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Anti-smoking rhetoric is hurting youth prevention messaging around vapes

VPASA launched its own youth access prevention campaign

VPASA launched its own youth access prevention campaign.

Published May 3, 2021


For years, anti-tobacco lobbyists have summarily and very aggressively tarred electronic vapour products (EVPs) with the same brush they use to condemn combustible cigarettes, turning an intentional blind eye to the important role that EVPs play in tobacco harm reduction.

This is in spite of the fact that highly reputable agencies such as the Royal College of Physicians and Public Health England have published evidence that EVPs are 95% less harmful than smoking.

Chief executive of the Vapour Products Association of South Africa (VPASA) Asanda Gcoyi said: “This unscientific one-size-fits-all rhetoric by anti-smoking lobbyists has influenced certain governments around the world to pass legislation restricting the marketing and distribution of EVPs under the exact same legislation that applies to normal cigarettes.

“In South Africa, with the debate currently open around the impending Control of Tobacco Products and Electronic Nicotine Delivery Systems Bill (2018), we need to ensure that we do not head the same way.”

Besides the damage this myopic approach does to the adult smoker who is trying desperately to find a less harmful alternative (or, at the very least, cut down) by using vaping devices, it creates highly contradictory misunderstandings around possible underage users.

“What our organisation aims to do,” said Gcoyi, “is to bridge the gap between government and the vapour products industry. To this end, we educate and engage the former, set standards for the latter, and collaborate with both.”

This collaboration is currently specifically aimed at developing legal regulations that will ensure adult consumers continue to enjoy access to vapour products in order to use them for the purpose for which they were invented: as a harm reduction tool that may ultimately enable them to give up smoking altogether.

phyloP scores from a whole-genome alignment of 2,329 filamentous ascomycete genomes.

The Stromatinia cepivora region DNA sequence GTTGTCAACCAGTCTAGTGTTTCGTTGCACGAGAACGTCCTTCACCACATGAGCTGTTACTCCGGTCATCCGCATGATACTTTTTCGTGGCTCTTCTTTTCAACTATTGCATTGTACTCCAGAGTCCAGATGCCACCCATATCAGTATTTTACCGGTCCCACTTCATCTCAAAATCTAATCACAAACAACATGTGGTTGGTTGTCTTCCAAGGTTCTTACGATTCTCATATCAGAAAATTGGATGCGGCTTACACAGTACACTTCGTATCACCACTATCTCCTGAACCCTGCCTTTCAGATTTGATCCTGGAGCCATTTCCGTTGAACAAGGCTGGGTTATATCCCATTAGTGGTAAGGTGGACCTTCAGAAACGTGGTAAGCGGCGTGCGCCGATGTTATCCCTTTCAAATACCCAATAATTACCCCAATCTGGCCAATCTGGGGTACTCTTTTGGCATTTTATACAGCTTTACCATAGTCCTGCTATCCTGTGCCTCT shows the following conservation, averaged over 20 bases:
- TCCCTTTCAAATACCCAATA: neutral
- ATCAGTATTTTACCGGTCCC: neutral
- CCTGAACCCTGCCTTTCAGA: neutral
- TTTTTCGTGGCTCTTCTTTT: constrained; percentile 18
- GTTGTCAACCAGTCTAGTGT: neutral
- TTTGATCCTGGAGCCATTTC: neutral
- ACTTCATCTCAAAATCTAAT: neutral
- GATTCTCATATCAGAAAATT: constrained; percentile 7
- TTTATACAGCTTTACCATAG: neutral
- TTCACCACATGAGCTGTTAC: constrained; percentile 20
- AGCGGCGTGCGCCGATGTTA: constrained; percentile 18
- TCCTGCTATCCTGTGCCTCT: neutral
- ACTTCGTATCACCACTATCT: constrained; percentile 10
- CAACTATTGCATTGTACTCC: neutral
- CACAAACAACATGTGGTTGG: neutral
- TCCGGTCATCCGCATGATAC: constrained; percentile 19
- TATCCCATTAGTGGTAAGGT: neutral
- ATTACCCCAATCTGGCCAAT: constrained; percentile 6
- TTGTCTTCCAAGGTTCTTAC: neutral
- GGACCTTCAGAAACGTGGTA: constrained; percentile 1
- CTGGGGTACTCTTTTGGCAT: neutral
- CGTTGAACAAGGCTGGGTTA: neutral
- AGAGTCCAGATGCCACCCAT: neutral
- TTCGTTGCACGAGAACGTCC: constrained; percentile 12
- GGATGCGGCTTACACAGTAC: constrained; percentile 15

“This means ensuring that EVPs are recognised for what they are, and the important role they have to play in terms of adult smokers. However, where we definitely don’t have a difference of opinion with the legislators is when it comes to restricting their access to the youth.”

As a result, while waiting for the Bill to play out, VPASA launched its own youth access prevention campaign in March 2021, to institute self-regulation in the meantime. An important part of the campaign lies in training EVP retailers about the restriction of sales to young people. This also means combating the misinformation being distributed by anti-smoking lobbyists in terms of young users.

“It is alarming enough that anti-smoking lobbyists purposely draw false parallels between combustible cigarettes and vaping products,” said Gcoyi. “But even more concerning is the misinformation around vaping products and youth. It can completely obliterate what organisations such as ours are doing in trying to ensure adult access, while also restricting sales to youth.”

Among the misconceptions is that vaping acts as a “gateway leading under-age users to become smokers of combustible cigarettes. However, according to Public Health England’s latest 2021 report on vaping, which also incorporates research from UK-based Action on Smoking and Health (ASH), the use of vapes among 11 to 18-year-olds has remained low across the past few years.

Dr Delon Human, the chair and co-founder of the Africa Harm Reduction Alliance (AHRA), is a strong advocate for EVPs as a highly effective harm reduction tool for smokers. He once sat on the side of the anti-tobacco lobbyists and can comment on the “take-no-prisoners” approach that the movement tends to enforce, often at the cost of sound scientific evidence.

“When I was full-time in tobacco control, that was a tactic we used,” said Human. “We wanted to enforce regulation in three ways. First, you demonise the product. Second, you demonise the manufacturer. And third, you want to make sure the consumer is isolated. So it’s a political strategy that’s often used to get to the strictest type of regulation.

“The way to bridge that gap is to have all stakeholders take part in providing the scientific inputs needed to get to a point where you can say, ‘This is the true extent, for instance, of youth use’.”

What is needed instead, said Human, is an empathetic message. Gcoyi agreed: “Stigmatising vapour products in the same way as cigarettes serves no one. It denies smokers the right to make a better and well-educated choice for themselves.”

Read more about Vapour Products Association of South Africa here.

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